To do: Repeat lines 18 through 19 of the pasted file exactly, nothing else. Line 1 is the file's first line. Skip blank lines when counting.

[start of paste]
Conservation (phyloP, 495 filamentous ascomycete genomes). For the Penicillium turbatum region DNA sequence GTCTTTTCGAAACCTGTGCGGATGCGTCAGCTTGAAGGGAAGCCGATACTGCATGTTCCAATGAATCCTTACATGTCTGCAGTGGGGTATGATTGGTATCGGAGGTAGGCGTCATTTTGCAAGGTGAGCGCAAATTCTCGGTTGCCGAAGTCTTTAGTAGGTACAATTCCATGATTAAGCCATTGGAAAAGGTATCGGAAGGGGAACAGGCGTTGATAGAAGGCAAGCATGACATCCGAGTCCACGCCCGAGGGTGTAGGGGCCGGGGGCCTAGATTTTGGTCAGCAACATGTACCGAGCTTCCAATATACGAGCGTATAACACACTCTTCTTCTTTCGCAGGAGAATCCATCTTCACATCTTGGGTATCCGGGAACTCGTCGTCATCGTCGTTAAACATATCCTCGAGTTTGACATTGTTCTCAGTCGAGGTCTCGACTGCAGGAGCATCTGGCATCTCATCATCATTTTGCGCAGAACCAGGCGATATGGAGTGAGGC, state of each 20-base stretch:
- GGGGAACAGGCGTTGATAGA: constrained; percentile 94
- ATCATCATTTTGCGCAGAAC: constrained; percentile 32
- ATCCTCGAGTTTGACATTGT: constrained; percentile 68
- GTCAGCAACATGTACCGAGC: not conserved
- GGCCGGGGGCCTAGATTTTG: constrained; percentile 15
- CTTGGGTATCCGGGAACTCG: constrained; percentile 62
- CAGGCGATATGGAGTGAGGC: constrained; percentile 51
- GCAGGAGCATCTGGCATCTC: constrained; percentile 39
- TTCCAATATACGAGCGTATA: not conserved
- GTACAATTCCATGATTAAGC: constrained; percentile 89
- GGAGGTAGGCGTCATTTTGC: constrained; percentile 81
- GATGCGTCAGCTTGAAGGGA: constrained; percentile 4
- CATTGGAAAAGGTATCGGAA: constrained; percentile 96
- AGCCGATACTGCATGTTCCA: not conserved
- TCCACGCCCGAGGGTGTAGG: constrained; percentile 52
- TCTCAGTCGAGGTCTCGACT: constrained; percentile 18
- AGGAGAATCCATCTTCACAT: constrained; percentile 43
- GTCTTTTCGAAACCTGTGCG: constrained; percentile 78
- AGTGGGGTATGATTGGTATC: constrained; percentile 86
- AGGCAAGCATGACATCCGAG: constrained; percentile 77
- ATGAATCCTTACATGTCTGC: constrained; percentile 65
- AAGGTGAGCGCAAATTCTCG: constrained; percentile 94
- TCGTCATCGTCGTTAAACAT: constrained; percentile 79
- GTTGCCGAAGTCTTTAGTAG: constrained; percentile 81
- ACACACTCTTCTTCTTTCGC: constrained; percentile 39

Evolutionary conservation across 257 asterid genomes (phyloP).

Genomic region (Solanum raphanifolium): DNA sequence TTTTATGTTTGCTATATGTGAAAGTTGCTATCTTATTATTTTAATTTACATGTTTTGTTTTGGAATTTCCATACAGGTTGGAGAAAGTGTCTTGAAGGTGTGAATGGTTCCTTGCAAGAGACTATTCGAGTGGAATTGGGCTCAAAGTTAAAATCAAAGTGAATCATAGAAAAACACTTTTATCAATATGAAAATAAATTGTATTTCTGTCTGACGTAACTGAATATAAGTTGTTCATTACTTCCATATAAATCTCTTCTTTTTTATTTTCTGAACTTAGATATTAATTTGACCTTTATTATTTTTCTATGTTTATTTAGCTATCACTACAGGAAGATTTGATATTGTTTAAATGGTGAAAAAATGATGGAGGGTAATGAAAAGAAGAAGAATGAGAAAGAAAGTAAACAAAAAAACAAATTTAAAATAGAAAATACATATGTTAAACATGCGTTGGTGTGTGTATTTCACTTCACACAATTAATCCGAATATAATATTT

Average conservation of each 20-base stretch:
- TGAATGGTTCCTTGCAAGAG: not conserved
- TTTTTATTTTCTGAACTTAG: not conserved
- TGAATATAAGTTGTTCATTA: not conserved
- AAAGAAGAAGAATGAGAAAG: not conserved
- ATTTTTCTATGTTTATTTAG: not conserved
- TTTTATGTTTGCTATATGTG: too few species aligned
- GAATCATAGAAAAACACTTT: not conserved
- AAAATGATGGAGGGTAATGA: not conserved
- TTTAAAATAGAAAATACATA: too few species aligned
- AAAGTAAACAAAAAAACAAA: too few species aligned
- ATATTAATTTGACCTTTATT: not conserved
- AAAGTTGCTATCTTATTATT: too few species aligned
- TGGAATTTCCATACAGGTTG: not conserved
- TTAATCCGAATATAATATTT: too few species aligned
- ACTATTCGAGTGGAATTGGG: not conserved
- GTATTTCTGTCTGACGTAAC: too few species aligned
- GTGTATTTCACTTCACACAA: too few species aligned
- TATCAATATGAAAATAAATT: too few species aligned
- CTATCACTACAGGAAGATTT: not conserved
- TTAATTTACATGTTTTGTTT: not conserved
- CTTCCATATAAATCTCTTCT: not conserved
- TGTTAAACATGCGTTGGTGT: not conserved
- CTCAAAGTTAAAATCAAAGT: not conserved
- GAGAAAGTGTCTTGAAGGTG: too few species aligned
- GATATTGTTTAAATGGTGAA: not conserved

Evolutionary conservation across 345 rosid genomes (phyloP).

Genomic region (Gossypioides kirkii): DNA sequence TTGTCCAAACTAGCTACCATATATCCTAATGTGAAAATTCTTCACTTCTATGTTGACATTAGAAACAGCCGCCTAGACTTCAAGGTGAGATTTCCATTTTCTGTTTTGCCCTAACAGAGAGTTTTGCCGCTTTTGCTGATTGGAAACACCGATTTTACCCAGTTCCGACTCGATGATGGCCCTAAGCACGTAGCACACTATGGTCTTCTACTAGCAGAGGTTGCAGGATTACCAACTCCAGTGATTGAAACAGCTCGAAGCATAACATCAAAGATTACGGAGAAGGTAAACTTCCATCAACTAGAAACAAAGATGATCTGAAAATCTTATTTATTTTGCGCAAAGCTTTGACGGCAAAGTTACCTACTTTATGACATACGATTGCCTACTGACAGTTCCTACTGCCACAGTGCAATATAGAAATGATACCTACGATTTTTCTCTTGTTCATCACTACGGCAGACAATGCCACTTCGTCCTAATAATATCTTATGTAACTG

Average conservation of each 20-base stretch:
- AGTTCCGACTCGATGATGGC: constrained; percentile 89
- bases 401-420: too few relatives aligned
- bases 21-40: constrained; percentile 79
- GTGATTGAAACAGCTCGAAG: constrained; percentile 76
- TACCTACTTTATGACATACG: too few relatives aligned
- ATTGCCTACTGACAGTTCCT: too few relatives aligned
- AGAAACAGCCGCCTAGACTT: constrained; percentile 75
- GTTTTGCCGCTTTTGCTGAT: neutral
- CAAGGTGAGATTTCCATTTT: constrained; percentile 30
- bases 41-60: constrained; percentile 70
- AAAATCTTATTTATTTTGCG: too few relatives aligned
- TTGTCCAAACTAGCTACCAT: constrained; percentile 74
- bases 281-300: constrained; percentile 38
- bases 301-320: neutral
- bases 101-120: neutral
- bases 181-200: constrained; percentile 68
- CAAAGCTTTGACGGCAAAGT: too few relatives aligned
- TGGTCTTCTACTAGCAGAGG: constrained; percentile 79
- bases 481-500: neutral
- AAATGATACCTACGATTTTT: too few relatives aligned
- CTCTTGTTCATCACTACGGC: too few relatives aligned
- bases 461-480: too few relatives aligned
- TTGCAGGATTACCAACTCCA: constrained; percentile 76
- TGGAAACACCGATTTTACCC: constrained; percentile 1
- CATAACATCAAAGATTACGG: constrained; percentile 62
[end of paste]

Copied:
- AGGAGAATCCATCTTCACAT: constrained; percentile 43
- GTCTTTTCGAAACCTGTGCG: constrained; percentile 78